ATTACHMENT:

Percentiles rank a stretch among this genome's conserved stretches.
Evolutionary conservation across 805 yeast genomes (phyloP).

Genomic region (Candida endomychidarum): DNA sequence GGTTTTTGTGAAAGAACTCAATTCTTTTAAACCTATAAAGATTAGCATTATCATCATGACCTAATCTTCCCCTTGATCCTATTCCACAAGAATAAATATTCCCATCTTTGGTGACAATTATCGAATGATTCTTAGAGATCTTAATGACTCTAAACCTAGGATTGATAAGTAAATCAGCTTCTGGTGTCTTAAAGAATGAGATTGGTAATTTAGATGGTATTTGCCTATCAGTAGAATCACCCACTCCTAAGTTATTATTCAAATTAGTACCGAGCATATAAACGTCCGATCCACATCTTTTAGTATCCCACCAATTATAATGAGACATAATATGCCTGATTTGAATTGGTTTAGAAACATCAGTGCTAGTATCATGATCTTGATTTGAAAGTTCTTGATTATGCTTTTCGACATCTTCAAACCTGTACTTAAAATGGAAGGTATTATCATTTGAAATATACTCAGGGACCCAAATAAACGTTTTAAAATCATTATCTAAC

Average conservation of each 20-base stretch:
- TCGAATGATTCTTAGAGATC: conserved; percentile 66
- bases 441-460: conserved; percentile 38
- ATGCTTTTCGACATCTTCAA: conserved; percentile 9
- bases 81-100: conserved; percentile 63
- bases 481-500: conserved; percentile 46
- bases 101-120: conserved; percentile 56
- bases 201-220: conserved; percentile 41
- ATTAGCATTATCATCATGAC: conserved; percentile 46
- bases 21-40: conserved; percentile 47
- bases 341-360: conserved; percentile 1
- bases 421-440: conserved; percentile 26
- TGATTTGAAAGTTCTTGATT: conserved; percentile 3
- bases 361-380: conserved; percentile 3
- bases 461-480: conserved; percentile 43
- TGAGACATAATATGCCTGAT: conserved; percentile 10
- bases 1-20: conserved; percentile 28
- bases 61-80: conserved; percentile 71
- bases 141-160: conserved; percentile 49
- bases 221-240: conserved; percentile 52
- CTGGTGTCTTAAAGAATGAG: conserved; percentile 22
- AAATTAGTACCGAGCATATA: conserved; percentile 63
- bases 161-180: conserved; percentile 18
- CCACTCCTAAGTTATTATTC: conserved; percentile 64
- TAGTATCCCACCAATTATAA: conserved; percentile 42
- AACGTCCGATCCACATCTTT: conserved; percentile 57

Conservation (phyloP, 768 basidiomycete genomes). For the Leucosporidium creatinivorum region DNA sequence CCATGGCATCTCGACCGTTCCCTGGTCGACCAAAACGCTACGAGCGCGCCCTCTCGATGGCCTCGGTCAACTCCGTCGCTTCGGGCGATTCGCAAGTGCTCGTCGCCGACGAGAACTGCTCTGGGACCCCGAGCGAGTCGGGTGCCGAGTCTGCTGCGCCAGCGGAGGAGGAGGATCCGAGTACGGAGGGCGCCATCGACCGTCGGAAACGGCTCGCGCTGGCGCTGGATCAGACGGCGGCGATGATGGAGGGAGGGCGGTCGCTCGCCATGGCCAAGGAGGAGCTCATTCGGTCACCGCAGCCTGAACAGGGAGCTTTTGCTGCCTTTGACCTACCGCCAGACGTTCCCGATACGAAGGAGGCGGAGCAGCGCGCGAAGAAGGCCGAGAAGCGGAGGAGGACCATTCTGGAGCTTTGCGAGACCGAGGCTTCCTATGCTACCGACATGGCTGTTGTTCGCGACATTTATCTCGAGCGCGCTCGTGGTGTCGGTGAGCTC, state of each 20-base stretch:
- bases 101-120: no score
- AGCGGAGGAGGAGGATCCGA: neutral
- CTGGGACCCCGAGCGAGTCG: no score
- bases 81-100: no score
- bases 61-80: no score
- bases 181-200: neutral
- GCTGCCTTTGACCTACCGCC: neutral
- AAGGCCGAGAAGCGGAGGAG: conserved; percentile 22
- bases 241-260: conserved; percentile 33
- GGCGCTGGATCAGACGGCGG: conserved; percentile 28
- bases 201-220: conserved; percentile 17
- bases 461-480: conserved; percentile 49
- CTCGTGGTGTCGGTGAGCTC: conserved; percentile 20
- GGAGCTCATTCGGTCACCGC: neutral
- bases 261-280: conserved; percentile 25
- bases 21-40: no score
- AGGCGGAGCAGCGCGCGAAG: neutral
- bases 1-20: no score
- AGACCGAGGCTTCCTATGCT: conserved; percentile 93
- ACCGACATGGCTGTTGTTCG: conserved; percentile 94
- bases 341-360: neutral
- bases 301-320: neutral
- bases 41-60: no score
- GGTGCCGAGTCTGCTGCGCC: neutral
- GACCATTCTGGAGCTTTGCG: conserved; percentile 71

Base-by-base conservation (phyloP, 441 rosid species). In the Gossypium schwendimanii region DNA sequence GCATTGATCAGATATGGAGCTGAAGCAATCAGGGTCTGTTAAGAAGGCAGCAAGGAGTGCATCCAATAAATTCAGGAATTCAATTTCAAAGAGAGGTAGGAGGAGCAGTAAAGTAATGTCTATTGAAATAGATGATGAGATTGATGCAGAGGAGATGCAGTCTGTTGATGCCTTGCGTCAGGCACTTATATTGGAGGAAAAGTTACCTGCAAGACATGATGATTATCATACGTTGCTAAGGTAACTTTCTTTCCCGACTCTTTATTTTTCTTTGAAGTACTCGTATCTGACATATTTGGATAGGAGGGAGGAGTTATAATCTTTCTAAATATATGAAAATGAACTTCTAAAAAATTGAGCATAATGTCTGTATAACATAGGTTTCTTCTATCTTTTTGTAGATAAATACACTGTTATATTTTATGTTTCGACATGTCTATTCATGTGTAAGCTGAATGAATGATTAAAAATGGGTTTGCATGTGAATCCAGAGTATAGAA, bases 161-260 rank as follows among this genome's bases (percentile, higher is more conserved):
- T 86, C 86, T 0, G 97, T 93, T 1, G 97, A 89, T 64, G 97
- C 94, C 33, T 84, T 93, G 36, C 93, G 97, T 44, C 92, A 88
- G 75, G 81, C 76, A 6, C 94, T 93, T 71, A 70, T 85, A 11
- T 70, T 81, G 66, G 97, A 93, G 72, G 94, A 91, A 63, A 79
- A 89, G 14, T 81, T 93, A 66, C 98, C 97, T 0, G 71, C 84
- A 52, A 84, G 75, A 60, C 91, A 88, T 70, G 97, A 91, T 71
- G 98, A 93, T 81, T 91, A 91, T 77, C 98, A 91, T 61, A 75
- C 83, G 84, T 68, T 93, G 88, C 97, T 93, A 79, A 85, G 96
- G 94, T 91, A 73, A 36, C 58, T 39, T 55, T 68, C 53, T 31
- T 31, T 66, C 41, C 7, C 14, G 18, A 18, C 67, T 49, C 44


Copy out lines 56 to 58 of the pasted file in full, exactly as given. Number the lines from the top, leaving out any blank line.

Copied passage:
Base-by-base conservation (phyloP, 441 rosid species). In the Gossypium schwendimanii region DNA sequence GCATTGATCAGATATGGAGCTGAAGCAATCAGGGTCTGTTAAGAAGGCAGCAAGGAGTGCATCCAATAAATTCAGGAATTCAATTTCAAAGAGAGGTAGGAGGAGCAGTAAAGTAATGTCTATTGAAATAGATGATGAGATTGATGCAGAGGAGATGCAGTCTGTTGATGCCTTGCGTCAGGCACTTATATTGGAGGAAAAGTTACCTGCAAGACATGATGATTATCATACGTTGCTAAGGTAACTTTCTTTCCCGACTCTTTATTTTTCTTTGAAGTACTCGTATCTGACATATTTGGATAGGAGGGAGGAGTTATAATCTTTCTAAATATATGAAAATGAACTTCTAAAAAATTGAGCATAATGTCTGTATAACATAGGTTTCTTCTATCTTTTTGTAGATAAATACACTGTTATATTTTATGTTTCGACATGTCTATTCATGTGTAAGCTGAATGAATGATTAAAAATGGGTTTGCATGTGAATCCAGAGTATAGAA, bases 161-260 rank as follows among this genome's bases (percentile, higher is more conserved):
- T 86, C 86, T 0, G 97, T 93, T 1, G 97, A 89, T 64, G 97
- C 94, C 33, T 84, T 93, G 36, C 93, G 97, T 44, C 92, A 88